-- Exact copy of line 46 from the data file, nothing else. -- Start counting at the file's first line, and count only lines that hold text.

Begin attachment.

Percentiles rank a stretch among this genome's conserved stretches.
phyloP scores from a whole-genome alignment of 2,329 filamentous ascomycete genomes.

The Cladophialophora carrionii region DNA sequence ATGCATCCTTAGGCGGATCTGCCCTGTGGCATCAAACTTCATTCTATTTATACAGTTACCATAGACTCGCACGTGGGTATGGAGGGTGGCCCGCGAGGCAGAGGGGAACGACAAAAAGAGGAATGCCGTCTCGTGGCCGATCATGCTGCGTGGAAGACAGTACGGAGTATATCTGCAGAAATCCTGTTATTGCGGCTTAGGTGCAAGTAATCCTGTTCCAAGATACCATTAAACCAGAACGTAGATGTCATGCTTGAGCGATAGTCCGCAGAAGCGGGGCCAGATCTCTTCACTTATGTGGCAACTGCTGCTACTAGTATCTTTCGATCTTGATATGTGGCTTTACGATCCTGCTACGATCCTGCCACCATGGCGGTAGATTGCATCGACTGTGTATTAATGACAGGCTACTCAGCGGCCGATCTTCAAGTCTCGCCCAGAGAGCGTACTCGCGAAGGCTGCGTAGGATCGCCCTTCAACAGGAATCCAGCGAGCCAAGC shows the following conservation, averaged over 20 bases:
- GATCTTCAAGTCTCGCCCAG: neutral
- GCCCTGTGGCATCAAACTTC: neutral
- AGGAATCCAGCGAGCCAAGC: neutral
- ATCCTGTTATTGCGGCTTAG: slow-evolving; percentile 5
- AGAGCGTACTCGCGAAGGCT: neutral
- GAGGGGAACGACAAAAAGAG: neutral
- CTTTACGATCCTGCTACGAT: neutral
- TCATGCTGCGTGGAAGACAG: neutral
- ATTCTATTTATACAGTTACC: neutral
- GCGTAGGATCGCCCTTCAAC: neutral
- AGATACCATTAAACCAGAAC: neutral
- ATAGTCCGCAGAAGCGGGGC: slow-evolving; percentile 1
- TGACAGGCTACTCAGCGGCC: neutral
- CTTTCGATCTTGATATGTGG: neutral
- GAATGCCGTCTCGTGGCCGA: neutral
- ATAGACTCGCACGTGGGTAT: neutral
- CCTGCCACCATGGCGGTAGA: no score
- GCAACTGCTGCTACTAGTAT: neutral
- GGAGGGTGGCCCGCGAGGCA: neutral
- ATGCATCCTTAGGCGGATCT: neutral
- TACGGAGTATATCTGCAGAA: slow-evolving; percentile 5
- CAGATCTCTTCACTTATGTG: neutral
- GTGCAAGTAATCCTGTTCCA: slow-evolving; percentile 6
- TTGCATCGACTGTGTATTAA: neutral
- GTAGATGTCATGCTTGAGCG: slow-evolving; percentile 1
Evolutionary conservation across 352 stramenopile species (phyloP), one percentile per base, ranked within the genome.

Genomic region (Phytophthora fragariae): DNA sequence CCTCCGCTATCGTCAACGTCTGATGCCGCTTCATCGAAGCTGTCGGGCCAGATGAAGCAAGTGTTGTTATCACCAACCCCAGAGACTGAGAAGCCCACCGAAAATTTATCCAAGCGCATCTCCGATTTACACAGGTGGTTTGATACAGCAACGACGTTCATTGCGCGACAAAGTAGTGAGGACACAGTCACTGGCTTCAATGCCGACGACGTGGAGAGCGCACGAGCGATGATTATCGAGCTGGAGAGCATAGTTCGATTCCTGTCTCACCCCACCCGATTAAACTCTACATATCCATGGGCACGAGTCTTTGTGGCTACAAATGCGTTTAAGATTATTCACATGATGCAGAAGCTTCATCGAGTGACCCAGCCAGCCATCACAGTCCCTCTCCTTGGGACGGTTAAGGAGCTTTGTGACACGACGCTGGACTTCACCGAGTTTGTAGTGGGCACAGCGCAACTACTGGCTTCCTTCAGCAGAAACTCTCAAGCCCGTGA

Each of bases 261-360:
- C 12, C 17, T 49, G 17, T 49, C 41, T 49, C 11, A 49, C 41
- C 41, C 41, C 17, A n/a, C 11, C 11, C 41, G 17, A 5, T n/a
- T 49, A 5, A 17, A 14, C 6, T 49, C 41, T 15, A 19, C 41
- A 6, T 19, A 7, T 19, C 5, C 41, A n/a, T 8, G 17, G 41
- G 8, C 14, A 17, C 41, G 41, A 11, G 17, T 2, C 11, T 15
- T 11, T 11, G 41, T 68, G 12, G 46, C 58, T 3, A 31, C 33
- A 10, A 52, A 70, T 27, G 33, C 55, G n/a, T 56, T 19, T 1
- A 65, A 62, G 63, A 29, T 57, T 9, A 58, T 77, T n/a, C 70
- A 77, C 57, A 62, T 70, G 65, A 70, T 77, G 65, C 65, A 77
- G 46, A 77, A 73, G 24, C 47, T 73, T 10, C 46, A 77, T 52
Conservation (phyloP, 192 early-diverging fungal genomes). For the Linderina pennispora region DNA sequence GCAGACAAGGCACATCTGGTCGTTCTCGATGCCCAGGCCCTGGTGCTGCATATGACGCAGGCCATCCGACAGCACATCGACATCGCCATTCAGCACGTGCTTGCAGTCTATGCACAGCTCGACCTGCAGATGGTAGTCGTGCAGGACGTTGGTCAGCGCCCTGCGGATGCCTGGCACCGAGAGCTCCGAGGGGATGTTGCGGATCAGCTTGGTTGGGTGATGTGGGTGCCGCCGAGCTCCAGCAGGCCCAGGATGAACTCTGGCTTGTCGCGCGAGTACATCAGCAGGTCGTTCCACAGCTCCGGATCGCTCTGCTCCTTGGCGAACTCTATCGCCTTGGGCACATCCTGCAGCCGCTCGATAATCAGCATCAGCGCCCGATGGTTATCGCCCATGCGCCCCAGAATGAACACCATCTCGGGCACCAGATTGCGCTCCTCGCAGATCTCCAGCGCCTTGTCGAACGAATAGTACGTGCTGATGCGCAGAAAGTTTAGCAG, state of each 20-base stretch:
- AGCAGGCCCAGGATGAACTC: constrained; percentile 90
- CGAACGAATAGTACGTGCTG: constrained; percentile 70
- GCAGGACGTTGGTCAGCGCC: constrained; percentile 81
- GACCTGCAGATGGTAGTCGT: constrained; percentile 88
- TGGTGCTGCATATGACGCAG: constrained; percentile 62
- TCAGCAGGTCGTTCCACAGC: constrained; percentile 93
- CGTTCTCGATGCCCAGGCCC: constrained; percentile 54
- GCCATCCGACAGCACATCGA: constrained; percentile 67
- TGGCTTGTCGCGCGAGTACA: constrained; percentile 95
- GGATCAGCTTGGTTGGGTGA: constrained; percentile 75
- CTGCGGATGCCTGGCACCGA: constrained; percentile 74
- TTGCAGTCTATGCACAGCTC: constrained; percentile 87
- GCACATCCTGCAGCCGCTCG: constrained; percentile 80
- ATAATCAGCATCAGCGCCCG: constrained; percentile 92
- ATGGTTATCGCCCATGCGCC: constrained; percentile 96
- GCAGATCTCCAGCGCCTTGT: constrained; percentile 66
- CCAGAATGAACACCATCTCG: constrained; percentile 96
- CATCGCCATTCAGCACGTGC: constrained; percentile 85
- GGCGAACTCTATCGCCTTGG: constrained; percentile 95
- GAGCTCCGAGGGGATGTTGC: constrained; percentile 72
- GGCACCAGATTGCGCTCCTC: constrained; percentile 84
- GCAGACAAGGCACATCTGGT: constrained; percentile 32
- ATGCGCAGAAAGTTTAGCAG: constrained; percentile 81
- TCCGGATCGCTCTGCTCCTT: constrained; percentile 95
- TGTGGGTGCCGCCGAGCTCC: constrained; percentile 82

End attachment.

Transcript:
- GACCTGCAGATGGTAGTCGT: constrained; percentile 88